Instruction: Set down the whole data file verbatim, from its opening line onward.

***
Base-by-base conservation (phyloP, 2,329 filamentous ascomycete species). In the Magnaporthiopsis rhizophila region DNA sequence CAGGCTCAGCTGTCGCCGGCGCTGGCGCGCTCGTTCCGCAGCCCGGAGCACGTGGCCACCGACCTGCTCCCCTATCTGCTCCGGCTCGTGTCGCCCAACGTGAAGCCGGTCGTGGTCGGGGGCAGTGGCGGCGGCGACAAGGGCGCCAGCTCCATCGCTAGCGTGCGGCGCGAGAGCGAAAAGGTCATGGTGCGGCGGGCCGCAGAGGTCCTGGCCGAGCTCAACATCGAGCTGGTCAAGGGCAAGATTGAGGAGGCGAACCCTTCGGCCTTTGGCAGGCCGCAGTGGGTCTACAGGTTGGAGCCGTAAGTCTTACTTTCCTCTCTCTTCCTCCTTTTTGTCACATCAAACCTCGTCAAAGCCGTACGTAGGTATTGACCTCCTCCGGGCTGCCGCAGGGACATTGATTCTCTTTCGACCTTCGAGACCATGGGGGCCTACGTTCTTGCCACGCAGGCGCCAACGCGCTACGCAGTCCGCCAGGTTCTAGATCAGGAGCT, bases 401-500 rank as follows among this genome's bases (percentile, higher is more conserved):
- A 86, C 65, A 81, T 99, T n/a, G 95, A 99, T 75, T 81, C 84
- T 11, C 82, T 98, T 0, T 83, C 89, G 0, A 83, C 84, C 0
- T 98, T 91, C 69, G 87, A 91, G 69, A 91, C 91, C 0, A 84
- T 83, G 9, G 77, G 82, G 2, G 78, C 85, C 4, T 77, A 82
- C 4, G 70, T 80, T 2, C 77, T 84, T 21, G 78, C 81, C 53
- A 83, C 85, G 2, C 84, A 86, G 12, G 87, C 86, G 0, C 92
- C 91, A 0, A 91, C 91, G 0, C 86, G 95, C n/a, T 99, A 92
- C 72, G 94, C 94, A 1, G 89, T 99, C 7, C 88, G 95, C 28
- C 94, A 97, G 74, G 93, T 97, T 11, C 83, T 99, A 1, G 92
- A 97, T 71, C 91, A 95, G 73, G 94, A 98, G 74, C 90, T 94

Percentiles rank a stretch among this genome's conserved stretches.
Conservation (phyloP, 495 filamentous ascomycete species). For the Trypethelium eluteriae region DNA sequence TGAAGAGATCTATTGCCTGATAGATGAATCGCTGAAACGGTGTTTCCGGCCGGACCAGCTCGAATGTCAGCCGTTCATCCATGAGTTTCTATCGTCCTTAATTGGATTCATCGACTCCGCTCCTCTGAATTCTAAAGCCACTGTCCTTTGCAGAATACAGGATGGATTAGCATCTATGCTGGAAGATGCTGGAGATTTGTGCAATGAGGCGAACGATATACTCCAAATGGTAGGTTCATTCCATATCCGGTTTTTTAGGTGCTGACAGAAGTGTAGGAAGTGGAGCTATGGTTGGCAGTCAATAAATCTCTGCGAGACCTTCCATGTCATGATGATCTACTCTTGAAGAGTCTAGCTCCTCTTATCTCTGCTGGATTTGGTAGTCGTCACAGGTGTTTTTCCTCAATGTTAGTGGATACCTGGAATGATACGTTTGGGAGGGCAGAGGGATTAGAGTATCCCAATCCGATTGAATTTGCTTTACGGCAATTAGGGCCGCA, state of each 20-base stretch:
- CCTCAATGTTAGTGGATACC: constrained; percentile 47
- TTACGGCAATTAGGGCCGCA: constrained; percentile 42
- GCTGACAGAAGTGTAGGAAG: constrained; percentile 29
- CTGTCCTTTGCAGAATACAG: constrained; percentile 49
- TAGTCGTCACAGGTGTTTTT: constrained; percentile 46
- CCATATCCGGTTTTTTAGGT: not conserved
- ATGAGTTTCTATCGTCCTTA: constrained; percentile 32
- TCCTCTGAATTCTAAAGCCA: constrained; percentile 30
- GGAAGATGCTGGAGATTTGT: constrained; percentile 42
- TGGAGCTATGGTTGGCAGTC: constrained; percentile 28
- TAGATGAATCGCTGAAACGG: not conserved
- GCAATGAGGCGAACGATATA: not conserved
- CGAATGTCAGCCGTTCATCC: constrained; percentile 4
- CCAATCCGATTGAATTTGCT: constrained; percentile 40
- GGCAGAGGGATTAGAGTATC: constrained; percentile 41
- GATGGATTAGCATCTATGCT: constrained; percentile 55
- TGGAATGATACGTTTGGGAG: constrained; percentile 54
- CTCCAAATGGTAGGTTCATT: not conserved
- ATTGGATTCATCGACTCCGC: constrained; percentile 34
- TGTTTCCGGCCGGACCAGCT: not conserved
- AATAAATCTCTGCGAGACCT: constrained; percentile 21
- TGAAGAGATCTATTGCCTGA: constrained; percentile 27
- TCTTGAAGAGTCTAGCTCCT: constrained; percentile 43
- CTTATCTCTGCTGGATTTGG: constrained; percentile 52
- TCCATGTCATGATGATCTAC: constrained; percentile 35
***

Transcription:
Base-by-base conservation (phyloP, 2,329 filamentous ascomycete species). In the Magnaporthiopsis rhizophila region DNA sequence CAGGCTCAGCTGTCGCCGGCGCTGGCGCGCTCGTTCCGCAGCCCGGAGCACGTGGCCACCGACCTGCTCCCCTATCTGCTCCGGCTCGTGTCGCCCAACGTGAAGCCGGTCGTGGTCGGGGGCAGTGGCGGCGGCGACAAGGGCGCCAGCTCCATCGCTAGCGTGCGGCGCGAGAGCGAAAAGGTCATGGTGCGGCGGGCCGCAGAGGTCCTGGCCGAGCTCAACATCGAGCTGGTCAAGGGCAAGATTGAGGAGGCGAACCCTTCGGCCTTTGGCAGGCCGCAGTGGGTCTACAGGTTGGAGCCGTAAGTCTTACTTTCCTCTCTCTTCCTCCTTTTTGTCACATCAAACCTCGTCAAAGCCGTACGTAGGTATTGACCTCCTCCGGGCTGCCGCAGGGACATTGATTCTCTTTCGACCTTCGAGACCATGGGGGCCTACGTTCTTGCCACGCAGGCGCCAACGCGCTACGCAGTCCGCCAGGTTCTAGATCAGGAGCT, bases 401-500 rank as follows among this genome's bases (percentile, higher is more conserved):
- A 86, C 65, A 81, T 99, T n/a, G 95, A 99, T 75, T 81, C 84
- T 11, C 82, T 98, T 0, T 83, C 89, G 0, A 83, C 84, C 0
- T 98, T 91, C 69, G 87, A 91, G 69, A 91, C 91, C 0, A 84
- T 83, G 9, G 77, G 82, G 2, G 78, C 85, C 4, T 77, A 82
- C 4, G 70, T 80, T 2, C 77, T 84, T 21, G 78, C 81, C 53
- A 83, C 85, G 2, C 84, A 86, G 12, G 87, C 86, G 0, C 92
- C 91, A 0, A 91, C 91, G 0, C 86, G 95, C n/a, T 99, A 92
- C 72, G 94, C 94, A 1, G 89, T 99, C 7, C 88, G 95, C 28
- C 94, A 97, G 74, G 93, T 97, T 11, C 83, T 99, A 1, G 92
- A 97, T 71, C 91, A 95, G 73, G 94, A 98, G 74, C 90, T 94

Percentiles rank a stretch among this genome's conserved stretches.
Conservation (phyloP, 495 filamentous ascomycete species). For the Trypethelium eluteriae region DNA sequence TGAAGAGATCTATTGCCTGATAGATGAATCGCTGAAACGGTGTTTCCGGCCGGACCAGCTCGAATGTCAGCCGTTCATCCATGAGTTTCTATCGTCCTTAATTGGATTCATCGACTCCGCTCCTCTGAATTCTAAAGCCACTGTCCTTTGCAGAATACAGGATGGATTAGCATCTATGCTGGAAGATGCTGGAGATTTGTGCAATGAGGCGAACGATATACTCCAAATGGTAGGTTCATTCCATATCCGGTTTTTTAGGTGCTGACAGAAGTGTAGGAAGTGGAGCTATGGTTGGCAGTCAATAAATCTCTGCGAGACCTTCCATGTCATGATGATCTACTCTTGAAGAGTCTAGCTCCTCTTATCTCTGCTGGATTTGGTAGTCGTCACAGGTGTTTTTCCTCAATGTTAGTGGATACCTGGAATGATACGTTTGGGAGGGCAGAGGGATTAGAGTATCCCAATCCGATTGAATTTGCTTTACGGCAATTAGGGCCGCA, state of each 20-base stretch:
- CCTCAATGTTAGTGGATACC: constrained; percentile 47
- TTACGGCAATTAGGGCCGCA: constrained; percentile 42
- GCTGACAGAAGTGTAGGAAG: constrained; percentile 29
- CTGTCCTTTGCAGAATACAG: constrained; percentile 49
- TAGTCGTCACAGGTGTTTTT: constrained; percentile 46
- CCATATCCGGTTTTTTAGGT: not conserved
- ATGAGTTTCTATCGTCCTTA: constrained; percentile 32
- TCCTCTGAATTCTAAAGCCA: constrained; percentile 30
- GGAAGATGCTGGAGATTTGT: constrained; percentile 42
- TGGAGCTATGGTTGGCAGTC: constrained; percentile 28
- TAGATGAATCGCTGAAACGG: not conserved
- GCAATGAGGCGAACGATATA: not conserved
- CGAATGTCAGCCGTTCATCC: constrained; percentile 4
- CCAATCCGATTGAATTTGCT: constrained; percentile 40
- GGCAGAGGGATTAGAGTATC: constrained; percentile 41
- GATGGATTAGCATCTATGCT: constrained; percentile 55
- TGGAATGATACGTTTGGGAG: constrained; percentile 54
- CTCCAAATGGTAGGTTCATT: not conserved
- ATTGGATTCATCGACTCCGC: constrained; percentile 34
- TGTTTCCGGCCGGACCAGCT: not conserved
- AATAAATCTCTGCGAGACCT: constrained; percentile 21
- TGAAGAGATCTATTGCCTGA: constrained; percentile 27
- TCTTGAAGAGTCTAGCTCCT: constrained; percentile 43
- CTTATCTCTGCTGGATTTGG: constrained; percentile 52
- TCCATGTCATGATGATCTAC: constrained; percentile 35